Olivia Peregrino is a Mexican photographer who graduated in 2015 with a degree in Audiovisual Languages from the School of Visual Arts of Universidad Autonoma de Nuevo León. Most of her work has focused on the LGBTQ community, women's rights and social movements. In 2010 she won first place in the contest A la Vuelta de la Esquina within the Sexual Diversity Festival organized by the Fototeca de Zacatecas. In 2012 her series Lesbian Families was one of the projects selected by Conarte to represent Nuevo León as a guest state at the Entijuanarte Festival, in Tijuana. In 2017, The Casa del Libro de la UANL published her work in its first book Renacimiento. Monterrey in the First Decade of the 21st Century, about the social movements that emerged in Monterrey in response to the wave of drug violence. A project that took her eight years to complete.
She emigrated to the United States three years ago to start from scratch, with the goal of growing as an artist. Identity, gender and the relationship with her own body are themes she has recently began to explore in her personal work. In 2018 she was invited to participate in Arttitude’s MaricónX, a showcase of Latino LGBTQ artists at the Latino Cultural Center in Dallas. This year her project Natural Bodies was selected by Lesley Moody Castro to be part of the Vignette Art Fair along with nearly 80 women artists from Texas who exhibited their work at The Women's Museum in Dallas. Olivia Peregrino currently lives and works in Dallas, Texas.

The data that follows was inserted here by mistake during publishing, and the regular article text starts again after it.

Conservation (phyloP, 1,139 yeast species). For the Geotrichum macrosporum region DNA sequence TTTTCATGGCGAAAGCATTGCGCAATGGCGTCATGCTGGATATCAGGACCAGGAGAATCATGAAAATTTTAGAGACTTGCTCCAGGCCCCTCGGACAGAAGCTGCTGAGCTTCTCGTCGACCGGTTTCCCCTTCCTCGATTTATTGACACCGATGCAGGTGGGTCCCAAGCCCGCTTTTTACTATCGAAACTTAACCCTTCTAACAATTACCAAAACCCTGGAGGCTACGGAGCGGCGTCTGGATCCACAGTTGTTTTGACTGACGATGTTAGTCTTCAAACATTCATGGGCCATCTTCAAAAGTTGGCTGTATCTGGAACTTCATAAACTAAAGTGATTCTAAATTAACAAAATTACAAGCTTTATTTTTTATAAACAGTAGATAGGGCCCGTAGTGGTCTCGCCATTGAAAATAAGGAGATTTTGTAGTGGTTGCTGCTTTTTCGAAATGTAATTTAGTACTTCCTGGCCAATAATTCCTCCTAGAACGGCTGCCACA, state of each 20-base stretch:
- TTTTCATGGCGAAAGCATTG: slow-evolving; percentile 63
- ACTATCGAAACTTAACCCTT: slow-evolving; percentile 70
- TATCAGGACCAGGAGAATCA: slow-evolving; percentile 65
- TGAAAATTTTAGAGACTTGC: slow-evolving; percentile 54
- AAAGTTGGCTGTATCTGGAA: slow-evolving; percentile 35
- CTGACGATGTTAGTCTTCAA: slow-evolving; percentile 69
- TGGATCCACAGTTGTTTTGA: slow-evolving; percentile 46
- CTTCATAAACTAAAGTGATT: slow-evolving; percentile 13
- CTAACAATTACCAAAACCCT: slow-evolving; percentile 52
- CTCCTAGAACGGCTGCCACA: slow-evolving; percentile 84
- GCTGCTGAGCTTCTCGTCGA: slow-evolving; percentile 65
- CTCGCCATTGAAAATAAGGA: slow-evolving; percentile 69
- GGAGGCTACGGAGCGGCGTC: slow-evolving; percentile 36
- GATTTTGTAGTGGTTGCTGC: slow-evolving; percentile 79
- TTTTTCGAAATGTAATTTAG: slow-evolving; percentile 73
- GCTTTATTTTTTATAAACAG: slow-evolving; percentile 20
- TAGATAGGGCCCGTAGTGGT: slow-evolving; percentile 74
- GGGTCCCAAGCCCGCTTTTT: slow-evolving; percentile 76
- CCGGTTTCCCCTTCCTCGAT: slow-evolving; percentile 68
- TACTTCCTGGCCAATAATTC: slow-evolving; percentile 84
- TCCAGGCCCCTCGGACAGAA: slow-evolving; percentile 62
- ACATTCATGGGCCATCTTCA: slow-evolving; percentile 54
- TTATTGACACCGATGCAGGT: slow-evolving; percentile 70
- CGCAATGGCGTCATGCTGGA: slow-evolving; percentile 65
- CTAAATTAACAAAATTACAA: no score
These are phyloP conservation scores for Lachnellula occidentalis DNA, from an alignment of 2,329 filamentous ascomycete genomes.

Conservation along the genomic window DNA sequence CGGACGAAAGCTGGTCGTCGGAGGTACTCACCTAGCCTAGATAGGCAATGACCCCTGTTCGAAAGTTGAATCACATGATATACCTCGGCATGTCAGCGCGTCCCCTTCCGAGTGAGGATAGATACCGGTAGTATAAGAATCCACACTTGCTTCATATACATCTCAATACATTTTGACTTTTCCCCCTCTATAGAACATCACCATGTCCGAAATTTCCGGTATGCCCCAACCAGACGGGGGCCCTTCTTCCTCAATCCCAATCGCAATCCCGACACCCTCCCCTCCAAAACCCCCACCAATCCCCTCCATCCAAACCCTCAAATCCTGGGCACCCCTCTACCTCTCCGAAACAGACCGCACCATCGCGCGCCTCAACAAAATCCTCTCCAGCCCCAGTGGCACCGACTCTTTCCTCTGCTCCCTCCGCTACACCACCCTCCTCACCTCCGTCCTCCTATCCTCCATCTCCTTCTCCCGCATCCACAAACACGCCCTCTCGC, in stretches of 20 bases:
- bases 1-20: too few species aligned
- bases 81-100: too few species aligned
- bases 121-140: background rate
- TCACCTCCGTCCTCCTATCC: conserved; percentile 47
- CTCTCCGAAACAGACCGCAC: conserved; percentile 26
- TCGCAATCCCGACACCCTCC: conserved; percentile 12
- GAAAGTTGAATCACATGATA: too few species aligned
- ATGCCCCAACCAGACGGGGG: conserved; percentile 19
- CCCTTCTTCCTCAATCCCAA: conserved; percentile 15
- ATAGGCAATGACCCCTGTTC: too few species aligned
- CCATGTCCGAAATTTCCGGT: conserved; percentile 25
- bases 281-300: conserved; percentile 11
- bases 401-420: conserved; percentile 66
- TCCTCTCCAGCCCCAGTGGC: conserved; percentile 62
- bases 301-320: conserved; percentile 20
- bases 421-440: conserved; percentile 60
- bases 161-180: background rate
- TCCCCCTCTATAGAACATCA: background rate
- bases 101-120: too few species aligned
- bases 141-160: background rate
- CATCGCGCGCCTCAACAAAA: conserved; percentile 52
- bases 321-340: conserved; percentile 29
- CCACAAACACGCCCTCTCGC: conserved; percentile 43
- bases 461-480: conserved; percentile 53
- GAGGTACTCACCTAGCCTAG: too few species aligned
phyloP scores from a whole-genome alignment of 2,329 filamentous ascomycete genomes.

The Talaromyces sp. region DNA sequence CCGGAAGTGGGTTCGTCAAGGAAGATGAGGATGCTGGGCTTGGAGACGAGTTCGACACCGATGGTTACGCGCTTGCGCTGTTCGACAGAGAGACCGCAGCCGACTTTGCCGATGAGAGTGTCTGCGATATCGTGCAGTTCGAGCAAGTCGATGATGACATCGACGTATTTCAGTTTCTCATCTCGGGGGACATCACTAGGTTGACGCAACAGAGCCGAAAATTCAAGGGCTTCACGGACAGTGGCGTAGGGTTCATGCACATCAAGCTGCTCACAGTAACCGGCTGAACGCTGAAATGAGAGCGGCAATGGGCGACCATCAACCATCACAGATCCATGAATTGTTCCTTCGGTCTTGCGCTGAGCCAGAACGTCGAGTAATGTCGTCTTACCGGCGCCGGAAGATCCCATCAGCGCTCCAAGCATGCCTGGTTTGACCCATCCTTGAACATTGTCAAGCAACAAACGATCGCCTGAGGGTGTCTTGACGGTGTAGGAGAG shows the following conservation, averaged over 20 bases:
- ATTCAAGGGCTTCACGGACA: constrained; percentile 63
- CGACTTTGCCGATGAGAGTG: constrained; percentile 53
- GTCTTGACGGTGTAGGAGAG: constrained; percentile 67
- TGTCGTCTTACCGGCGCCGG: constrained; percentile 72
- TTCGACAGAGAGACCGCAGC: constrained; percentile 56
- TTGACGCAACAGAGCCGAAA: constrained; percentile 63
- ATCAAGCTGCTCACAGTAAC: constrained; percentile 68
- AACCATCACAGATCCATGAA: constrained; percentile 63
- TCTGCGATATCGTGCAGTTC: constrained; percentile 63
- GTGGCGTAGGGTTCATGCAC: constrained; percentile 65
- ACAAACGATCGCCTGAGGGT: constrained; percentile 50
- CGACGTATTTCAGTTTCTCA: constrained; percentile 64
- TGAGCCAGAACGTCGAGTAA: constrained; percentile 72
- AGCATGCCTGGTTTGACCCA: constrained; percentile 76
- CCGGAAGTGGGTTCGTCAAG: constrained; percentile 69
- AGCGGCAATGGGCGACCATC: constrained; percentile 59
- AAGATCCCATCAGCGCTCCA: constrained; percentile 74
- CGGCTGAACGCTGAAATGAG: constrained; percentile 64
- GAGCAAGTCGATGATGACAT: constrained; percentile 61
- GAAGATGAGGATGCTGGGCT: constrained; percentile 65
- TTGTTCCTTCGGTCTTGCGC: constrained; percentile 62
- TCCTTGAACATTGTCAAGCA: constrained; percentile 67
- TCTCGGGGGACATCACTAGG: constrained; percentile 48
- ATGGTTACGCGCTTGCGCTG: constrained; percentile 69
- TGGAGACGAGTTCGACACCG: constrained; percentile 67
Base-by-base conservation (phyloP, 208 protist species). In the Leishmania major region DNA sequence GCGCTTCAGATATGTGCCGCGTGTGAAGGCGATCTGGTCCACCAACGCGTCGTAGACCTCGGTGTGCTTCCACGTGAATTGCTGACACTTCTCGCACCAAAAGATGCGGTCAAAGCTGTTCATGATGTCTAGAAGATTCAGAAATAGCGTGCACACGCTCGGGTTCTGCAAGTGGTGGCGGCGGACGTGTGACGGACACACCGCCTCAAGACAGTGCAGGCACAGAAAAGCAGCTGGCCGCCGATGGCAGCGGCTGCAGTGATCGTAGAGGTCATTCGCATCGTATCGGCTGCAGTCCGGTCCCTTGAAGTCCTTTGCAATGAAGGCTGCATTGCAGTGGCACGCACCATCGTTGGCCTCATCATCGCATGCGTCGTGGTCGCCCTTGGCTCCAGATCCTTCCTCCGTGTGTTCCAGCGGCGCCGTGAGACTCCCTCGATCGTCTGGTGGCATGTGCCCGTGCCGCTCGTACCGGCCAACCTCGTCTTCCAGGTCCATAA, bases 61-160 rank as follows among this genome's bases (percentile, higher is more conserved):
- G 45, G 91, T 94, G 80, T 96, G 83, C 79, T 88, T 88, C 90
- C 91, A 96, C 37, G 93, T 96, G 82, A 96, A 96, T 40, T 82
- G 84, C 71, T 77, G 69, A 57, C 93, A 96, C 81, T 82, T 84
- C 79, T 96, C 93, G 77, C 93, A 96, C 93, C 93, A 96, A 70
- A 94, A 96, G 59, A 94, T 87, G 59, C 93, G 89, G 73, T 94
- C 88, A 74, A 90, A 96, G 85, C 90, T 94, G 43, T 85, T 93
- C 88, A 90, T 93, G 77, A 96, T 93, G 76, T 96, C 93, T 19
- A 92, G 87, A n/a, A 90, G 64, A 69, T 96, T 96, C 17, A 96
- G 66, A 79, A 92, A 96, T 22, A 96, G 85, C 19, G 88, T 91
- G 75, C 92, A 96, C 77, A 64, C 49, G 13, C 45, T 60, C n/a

Familias Lesbicas / Lesbian Families
Lesbian Families is a photographic series that shows other types of families as an example of the complex family kaleidoscope existing in Mexico, in which the traditional model is increasingly surpassed by other ways of seeing and living life.
This project was born by chance in February 2007 when photographing two friends from Monterrey who had just had twins. Then came the idea of also portraying other lesbian friends who had their own family; and little by little the project was growing. But at the same time it was very difficult to get other lesbian families to accept being portrayed, because in Mexico they still face many social prejudices and do not want to be visible.
The women in this photographic series have conceived their life projects differently, but they all agree on the way they live and build their family structure on a daily basis. The love, the respect, the communication, the honesty, the courage and the happiness that they project is what I tried to show in their portraits.